Ideas to Action:

Independent research for global prosperity

What Works?

February 2003 – December 2004
Visit the
Millions Saved website

Background and Purpose

The central objective of the "What Works?" Working Group was to document a series of large implementation experiences in international health that were judged to be successful using a high standard of evidence. The working group closely examined possible international public health "success stories," assessed the quality of evidence about them, identified common factors that contributed to the successes, and prepared a policy report to present their findings.


To bring together the accumulated knowledge of individuals who have made major contributions to the field of international health over the past several decades, the "What Works?" Working Group collaborated closely with the Disease Control Priorities Project in Developing Countries Project of the Fogarty International Center at the US National Institutes of Health. Led by eight editors (Dean T. Jamison, George Alleyne, Joel Breman, Mariam Claeson, David B. Evans, Prabhat Jha, Anthony R. Measham and Anne Mills), this project recruited more than 100 leading specialists in different fields of international health to write chapters on the state-of-the-art in their area of expertise. The working group invited DCPP authors to respond to the question, "What are the major implementation successes in international health?" Based on the suggestions and background materials provided by the DCPP authors, as well as additional research and consultation, the working group determined which cases best fit the criteria for "success" and had the strongest evidence base - supported by peer-reviewed journal articles and official project evaluations. Of the 60 success cases submitted by DCPP authors, the Working Group prepared 17 case write-ups based on documentary information and interviews with key informants. The resulting book, "Millions Saved: Proven Successes in Global Health" not only documents the success stories, but uses their common elements across them to derive lessons for the design and implementation of current and future global health initiatives. The book and its companion instructors' guide have been used in over 50 universities, and provided the basis for in-depth discussions within international health projects about how to improve the chances for future success. In 2007, a second edition, Case Studies in Global Health: Millions Saved, was published by Jones and Bartlett to accompany a new global health textbook and includes updates to the original 17 cases as well as 3 new success stories.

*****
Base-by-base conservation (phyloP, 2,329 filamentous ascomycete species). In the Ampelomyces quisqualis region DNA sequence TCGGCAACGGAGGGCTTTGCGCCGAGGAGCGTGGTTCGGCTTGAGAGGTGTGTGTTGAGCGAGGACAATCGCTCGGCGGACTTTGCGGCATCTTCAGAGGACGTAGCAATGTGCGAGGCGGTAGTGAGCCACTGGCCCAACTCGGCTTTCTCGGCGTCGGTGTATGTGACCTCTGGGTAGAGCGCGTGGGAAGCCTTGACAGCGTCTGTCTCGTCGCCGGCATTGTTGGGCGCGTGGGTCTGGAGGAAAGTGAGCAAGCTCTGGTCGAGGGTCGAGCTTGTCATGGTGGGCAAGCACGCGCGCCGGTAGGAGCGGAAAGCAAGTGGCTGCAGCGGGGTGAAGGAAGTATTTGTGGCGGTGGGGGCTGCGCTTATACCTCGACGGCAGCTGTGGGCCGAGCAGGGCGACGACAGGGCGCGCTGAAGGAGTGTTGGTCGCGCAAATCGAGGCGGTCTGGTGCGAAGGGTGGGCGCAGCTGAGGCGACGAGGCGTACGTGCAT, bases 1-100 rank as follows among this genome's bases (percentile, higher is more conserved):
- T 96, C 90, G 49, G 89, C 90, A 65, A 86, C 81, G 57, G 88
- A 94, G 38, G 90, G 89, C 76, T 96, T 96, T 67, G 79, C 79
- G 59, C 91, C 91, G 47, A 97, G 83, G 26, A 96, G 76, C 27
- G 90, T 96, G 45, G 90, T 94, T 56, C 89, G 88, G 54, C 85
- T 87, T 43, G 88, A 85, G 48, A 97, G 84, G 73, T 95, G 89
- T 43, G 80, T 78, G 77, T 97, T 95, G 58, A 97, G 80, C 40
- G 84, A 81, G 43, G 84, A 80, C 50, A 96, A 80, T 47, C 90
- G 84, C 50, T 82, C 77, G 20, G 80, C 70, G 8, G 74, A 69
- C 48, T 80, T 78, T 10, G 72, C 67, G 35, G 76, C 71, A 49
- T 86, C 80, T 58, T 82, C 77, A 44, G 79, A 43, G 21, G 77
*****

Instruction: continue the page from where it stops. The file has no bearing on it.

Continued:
Working Group Members

Members of the Working Group were invited to join in a personal capacity and on a voluntary basis. The report of the Working Group reflects a consensus among the members listed above. This report does not necessarily represent the views of the organizations with which the Working Group members are affiliated, the Center for Global Development’s funders or its Board of Directors.